ICJS Event: "Performing Landscapes and Soundscapes of Identities through Contemporary Taiko"

Friday, November 26, 2004
7:00 p.m.
Temple University, Japan Campus, Azabu Hall 206/207 (access)
This lecture is free and open to the general public, but space may be limited. RSVP is not required: seating is on a first come, first served basis.

Professor Creighton will lecture on her research of modern taiko, as it relates to the rhetoric of nostalgia for the lost home village community (furusato) and its implications in Japan. Traditionally the taiko drums marked the boundaries of a community, delimited by the area the sound if the drums reached. The Earth Celebration on Sado Island is explored in terms of how it fits into a modern tourism craze for remote marginal areas, drawing them into central focus, while creating a forum for "internationalization" on the edge of Japan. The lecture will also consider how marginal groups within Japan, such as Burakumin, have utilized taiko to express their issues, and how taiko had been used to confirm or negotiate as a marker of Asian heritage outside Japan.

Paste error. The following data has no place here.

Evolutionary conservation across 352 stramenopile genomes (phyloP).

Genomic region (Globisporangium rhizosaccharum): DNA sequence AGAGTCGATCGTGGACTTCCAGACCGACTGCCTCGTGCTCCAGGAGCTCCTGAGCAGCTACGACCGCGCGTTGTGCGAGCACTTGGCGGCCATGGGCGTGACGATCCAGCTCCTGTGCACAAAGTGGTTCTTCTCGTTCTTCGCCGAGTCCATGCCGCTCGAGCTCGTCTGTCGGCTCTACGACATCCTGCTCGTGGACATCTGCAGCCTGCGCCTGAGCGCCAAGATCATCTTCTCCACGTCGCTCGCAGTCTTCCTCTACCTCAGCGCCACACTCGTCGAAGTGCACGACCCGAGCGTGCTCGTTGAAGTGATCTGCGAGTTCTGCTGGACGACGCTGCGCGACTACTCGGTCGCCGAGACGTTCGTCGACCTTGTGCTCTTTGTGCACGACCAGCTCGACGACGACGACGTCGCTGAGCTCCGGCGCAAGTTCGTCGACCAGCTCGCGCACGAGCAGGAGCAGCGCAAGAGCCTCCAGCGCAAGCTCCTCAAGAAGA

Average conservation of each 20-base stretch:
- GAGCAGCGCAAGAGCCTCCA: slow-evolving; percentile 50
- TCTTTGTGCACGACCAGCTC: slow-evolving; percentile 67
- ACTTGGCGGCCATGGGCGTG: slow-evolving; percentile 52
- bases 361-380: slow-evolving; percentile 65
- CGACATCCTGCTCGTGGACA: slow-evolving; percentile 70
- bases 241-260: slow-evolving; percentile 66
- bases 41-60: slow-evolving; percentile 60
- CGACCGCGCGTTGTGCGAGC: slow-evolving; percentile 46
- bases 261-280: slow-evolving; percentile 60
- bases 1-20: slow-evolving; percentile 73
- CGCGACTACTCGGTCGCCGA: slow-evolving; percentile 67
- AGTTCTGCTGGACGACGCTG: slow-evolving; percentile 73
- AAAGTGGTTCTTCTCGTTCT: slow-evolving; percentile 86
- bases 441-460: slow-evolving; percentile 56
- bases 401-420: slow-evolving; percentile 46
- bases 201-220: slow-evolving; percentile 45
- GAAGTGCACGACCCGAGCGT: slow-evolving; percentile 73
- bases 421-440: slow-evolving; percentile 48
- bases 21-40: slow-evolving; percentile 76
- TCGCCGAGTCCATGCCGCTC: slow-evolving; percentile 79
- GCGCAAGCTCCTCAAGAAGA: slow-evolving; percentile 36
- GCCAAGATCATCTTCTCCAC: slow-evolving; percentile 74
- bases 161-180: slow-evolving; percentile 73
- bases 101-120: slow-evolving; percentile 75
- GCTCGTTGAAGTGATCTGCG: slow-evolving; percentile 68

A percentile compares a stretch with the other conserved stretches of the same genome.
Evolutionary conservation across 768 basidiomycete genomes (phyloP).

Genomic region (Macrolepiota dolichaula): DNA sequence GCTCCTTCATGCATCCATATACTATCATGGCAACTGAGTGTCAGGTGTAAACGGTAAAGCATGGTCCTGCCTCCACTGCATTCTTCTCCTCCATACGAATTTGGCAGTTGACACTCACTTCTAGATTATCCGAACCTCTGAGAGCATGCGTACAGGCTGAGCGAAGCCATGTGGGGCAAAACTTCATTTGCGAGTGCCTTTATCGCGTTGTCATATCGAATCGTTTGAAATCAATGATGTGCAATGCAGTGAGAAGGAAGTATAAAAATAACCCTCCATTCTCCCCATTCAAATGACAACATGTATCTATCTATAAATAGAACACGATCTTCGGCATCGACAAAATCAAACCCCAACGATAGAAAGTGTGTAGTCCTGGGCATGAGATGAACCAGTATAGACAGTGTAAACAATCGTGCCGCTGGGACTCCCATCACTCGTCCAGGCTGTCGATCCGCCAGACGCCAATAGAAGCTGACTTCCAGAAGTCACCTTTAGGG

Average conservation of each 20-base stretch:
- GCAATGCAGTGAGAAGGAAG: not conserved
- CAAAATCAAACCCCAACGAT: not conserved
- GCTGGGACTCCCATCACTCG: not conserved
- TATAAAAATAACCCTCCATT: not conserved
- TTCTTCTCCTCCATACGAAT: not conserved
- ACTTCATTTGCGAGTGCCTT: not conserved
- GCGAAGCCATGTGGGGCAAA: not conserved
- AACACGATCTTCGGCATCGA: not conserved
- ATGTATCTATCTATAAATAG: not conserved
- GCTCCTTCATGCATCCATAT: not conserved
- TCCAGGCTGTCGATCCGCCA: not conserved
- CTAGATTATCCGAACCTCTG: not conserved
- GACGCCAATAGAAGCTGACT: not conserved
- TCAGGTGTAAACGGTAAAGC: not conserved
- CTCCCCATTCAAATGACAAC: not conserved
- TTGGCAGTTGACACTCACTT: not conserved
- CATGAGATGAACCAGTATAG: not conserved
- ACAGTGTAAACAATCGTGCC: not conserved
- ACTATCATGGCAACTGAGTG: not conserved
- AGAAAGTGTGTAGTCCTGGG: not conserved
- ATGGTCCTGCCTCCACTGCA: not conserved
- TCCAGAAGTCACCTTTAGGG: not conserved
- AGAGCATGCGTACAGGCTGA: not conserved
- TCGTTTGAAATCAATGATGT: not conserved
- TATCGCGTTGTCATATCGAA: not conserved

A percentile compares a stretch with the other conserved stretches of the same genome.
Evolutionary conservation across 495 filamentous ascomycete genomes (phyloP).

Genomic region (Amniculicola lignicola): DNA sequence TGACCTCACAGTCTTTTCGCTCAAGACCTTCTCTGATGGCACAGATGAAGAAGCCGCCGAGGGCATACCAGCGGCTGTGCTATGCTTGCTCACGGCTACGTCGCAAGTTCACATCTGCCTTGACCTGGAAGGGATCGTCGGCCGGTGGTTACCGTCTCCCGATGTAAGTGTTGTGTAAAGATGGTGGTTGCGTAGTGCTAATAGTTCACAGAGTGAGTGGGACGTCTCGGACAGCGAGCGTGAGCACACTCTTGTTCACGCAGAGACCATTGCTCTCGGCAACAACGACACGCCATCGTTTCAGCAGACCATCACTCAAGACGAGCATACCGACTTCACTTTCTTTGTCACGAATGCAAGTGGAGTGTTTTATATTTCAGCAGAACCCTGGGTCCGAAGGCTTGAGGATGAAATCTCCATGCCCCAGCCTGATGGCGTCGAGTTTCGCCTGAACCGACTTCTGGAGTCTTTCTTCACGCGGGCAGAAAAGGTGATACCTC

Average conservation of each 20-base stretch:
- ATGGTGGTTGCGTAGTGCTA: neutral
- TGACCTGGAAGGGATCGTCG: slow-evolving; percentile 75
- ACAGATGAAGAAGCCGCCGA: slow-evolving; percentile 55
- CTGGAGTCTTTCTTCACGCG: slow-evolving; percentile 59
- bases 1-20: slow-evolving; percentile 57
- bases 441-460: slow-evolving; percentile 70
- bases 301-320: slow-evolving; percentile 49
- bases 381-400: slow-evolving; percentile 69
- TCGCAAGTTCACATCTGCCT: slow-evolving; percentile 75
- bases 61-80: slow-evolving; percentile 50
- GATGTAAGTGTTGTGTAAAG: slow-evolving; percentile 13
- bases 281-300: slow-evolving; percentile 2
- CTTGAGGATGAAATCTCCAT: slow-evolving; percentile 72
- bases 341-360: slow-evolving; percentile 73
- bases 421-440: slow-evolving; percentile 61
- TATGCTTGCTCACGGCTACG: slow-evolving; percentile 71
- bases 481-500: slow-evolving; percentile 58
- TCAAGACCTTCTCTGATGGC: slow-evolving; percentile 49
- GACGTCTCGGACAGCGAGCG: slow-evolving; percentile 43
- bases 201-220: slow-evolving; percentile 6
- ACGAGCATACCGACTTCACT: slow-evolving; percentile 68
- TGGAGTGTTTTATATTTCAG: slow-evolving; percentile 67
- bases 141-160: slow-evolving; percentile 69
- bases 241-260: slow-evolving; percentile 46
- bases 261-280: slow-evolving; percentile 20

About Dr. Millie Creighton

An associate professor of anthropology, and specialist on Japanese Culture and Society, along with Korea, and Asian diaspora communities. Associate Professor-University of British Columbia, Vancouver, B. C., Canada and Visiting Professor 2004-2005-Ritsumeikan University, Kyoto, Japan. She has numerous publications on these topics, several used for university textbooks, and also for public magazines. She was awarded the Canon Foundation Prize in 1999.

About ICJS

The Institute of Contemporary Japanese Studies (ICJS) is an organization dedicated to fostering study and research on various topics related to contemporary Japan and Asia.